That’s not my title. That’s the title of the Boston Globe article. I hate it.
And it is too bad. It actually isn’t a bad article in the text part (mostly). Just the title. I think it has the feel of “denier” language. You know, “some doubt global warming” and “some aren’t certain that cigarettes cause cancer” and “some scientists think Darwin was wrong” sort of stuff.
I’m glad someone is taking a look at the state of personal genomics–there are worthy topics for discussion–and getting it out to the public. And if you accept that the premise of the article is the current state of the consumer genomics market, it may be fair. But the title feels like a bucket of cold water on the very successful, immensely informative, under budget, under deadline human genome project.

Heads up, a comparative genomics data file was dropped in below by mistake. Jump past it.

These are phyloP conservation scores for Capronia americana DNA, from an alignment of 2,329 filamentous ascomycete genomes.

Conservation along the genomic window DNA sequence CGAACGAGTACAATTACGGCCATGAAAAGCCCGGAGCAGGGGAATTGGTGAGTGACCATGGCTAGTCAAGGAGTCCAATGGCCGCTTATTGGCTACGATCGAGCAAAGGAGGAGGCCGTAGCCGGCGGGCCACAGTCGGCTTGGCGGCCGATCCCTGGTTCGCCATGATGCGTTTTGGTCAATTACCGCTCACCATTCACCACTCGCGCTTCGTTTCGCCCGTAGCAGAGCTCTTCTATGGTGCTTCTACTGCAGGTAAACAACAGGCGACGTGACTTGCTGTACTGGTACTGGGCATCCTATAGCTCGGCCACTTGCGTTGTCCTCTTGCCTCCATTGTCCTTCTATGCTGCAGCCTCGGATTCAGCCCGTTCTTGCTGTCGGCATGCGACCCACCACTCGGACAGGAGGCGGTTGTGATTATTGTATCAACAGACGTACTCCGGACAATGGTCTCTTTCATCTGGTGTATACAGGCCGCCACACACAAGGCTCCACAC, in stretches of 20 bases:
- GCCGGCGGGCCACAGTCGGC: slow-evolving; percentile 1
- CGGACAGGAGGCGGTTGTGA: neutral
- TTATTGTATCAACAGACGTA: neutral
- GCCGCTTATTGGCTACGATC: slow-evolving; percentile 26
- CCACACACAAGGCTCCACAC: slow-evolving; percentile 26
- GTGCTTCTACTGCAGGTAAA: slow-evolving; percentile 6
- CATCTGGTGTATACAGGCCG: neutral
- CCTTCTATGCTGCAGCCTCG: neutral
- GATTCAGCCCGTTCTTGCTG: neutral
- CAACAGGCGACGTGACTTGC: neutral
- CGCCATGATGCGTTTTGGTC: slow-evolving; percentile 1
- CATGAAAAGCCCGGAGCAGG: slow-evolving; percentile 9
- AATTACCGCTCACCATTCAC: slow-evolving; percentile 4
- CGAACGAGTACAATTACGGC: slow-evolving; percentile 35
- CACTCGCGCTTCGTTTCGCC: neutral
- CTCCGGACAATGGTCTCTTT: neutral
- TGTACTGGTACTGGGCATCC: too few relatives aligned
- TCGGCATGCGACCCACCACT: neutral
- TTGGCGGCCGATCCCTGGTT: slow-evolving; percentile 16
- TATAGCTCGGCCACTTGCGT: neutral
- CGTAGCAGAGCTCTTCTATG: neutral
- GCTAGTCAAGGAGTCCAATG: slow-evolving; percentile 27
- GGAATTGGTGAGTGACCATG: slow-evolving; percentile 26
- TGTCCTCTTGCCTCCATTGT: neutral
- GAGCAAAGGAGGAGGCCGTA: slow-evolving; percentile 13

A great point the article also includes is that there is no legal protection against the misuse or misinterpretation of this data by employers and insurers. There is a major push this week for action on the GINA legislation. We need protection, and we need it now.
I think there is health “value” in the genome. But there are still many mysteries at this stage, and there are many issues around the use of the data. I’m glad to see it in the paper. But I know my dad is gonna call and say, “Hey, they say there’s no health value in that stuff you are doing….” Sigh.
Image courtesy of the great collection of publicly available images from the NIH.